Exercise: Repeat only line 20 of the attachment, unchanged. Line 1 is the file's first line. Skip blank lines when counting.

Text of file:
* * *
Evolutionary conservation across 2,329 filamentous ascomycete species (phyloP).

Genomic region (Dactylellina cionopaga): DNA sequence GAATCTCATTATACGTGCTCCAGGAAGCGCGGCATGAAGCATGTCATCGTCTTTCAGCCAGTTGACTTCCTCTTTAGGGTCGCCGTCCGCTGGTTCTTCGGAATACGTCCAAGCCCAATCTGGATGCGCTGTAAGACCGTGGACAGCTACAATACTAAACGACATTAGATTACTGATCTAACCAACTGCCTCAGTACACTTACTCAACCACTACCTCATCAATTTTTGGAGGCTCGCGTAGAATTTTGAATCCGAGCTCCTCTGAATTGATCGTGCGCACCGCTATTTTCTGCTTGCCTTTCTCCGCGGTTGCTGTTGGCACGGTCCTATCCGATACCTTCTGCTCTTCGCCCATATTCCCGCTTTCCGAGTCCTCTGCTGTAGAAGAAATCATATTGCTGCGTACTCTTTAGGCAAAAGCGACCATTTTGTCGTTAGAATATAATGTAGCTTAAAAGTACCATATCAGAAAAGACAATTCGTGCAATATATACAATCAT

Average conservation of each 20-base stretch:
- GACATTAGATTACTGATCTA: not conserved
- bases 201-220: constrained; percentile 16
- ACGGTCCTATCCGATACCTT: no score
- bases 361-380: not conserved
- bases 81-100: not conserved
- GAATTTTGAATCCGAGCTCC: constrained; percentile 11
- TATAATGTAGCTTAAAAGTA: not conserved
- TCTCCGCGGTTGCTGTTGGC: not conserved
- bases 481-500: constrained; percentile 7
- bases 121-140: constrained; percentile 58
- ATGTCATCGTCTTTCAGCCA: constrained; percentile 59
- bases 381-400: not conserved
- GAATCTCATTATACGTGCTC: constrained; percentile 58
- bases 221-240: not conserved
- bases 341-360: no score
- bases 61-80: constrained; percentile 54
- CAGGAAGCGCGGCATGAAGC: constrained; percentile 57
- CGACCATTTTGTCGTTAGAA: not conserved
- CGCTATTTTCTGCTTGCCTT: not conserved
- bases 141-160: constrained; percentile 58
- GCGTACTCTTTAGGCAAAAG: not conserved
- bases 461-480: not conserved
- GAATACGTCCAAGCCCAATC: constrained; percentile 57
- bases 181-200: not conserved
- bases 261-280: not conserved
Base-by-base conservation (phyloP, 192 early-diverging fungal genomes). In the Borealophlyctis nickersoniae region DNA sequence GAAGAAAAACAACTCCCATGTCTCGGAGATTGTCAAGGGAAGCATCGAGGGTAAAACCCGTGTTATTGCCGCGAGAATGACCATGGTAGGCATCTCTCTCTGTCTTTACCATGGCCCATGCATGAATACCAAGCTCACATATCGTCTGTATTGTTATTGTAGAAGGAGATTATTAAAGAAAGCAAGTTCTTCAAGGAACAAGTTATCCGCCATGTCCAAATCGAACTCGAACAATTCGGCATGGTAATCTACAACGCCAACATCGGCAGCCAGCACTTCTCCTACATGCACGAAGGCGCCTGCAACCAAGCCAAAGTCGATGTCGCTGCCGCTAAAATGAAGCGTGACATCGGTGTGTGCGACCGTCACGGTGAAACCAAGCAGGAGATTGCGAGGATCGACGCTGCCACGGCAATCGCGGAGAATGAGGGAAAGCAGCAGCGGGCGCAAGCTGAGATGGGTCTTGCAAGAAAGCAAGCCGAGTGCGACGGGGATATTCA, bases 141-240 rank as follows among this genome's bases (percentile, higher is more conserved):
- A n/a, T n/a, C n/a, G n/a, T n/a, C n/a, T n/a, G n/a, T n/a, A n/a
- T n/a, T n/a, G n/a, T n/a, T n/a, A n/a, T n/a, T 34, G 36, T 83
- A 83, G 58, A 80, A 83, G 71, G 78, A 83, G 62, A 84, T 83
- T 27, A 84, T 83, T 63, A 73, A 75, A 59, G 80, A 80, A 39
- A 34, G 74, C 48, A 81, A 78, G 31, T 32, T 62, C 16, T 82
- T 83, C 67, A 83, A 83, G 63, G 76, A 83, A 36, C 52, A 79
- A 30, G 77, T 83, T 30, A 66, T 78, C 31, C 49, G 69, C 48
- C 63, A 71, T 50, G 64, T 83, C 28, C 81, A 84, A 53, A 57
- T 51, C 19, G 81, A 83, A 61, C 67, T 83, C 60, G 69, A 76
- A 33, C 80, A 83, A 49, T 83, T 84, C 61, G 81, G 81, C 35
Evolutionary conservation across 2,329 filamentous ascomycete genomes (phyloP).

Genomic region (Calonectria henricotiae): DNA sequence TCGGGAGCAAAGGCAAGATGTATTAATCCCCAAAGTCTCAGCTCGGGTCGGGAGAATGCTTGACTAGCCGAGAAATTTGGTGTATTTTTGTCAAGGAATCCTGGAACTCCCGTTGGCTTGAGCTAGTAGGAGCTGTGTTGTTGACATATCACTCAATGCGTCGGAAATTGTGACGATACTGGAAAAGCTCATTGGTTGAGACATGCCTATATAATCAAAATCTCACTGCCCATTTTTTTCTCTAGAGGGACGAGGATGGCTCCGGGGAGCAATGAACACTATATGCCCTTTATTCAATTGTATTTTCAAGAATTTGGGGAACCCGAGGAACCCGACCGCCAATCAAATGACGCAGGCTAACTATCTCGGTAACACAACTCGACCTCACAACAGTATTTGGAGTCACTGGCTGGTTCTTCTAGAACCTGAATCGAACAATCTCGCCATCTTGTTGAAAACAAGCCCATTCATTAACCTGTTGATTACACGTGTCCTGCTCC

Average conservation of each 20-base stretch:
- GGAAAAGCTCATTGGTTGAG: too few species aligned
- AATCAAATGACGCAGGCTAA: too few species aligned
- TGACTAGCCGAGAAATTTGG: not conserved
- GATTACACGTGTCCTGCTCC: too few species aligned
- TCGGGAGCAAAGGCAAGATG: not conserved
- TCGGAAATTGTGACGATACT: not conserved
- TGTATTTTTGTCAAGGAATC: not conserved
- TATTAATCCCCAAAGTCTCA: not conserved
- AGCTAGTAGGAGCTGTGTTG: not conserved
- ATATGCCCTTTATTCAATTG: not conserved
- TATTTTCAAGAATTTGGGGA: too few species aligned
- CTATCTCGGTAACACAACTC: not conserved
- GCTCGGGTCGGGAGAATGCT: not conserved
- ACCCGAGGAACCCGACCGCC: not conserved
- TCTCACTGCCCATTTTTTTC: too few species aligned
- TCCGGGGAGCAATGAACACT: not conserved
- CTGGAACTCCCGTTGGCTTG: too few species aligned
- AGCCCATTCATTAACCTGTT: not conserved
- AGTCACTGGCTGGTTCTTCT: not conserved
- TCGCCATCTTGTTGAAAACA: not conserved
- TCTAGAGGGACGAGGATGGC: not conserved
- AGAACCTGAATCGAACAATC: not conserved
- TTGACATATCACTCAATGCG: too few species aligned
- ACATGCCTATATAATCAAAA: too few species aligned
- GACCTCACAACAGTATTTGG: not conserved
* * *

- CAGGAAGCGCGGCATGAAGC: constrained; percentile 57